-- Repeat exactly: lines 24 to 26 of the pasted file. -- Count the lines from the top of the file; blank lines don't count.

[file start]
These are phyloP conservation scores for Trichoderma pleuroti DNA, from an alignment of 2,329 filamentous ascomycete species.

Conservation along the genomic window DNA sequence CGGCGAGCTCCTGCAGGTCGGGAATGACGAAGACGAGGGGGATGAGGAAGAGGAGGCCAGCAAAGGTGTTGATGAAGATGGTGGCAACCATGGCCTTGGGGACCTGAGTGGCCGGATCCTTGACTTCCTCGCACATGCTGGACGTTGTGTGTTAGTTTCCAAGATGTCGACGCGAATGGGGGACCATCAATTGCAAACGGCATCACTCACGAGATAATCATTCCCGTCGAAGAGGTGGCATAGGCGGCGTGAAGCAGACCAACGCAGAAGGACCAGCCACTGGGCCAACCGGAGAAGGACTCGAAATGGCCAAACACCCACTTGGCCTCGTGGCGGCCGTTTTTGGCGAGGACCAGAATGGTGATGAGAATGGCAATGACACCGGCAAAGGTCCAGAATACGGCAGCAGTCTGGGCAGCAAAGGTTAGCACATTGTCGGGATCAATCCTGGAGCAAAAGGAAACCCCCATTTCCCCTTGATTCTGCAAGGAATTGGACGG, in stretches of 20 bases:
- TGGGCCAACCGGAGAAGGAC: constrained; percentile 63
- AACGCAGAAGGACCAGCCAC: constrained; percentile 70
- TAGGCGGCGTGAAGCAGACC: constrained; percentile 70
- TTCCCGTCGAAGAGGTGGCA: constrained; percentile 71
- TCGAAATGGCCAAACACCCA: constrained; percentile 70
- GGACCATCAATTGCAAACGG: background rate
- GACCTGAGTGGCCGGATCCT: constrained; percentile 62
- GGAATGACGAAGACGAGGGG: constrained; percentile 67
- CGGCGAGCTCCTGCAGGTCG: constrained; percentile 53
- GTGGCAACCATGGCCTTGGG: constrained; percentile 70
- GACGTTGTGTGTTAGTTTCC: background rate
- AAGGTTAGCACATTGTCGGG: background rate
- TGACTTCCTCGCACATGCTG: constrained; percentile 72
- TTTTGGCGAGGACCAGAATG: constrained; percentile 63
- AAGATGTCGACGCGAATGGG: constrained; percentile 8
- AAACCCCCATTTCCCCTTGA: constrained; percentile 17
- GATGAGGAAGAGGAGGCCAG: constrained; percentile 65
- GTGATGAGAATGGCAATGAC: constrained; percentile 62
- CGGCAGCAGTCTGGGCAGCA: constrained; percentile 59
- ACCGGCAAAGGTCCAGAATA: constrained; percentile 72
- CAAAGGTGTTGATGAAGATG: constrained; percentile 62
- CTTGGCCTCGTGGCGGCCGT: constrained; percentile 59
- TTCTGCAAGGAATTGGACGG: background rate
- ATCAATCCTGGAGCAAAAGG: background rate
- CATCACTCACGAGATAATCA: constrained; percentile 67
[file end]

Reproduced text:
- CTTGGCCTCGTGGCGGCCGT: constrained; percentile 59
- TTCTGCAAGGAATTGGACGG: background rate
- ATCAATCCTGGAGCAAAAGG: background rate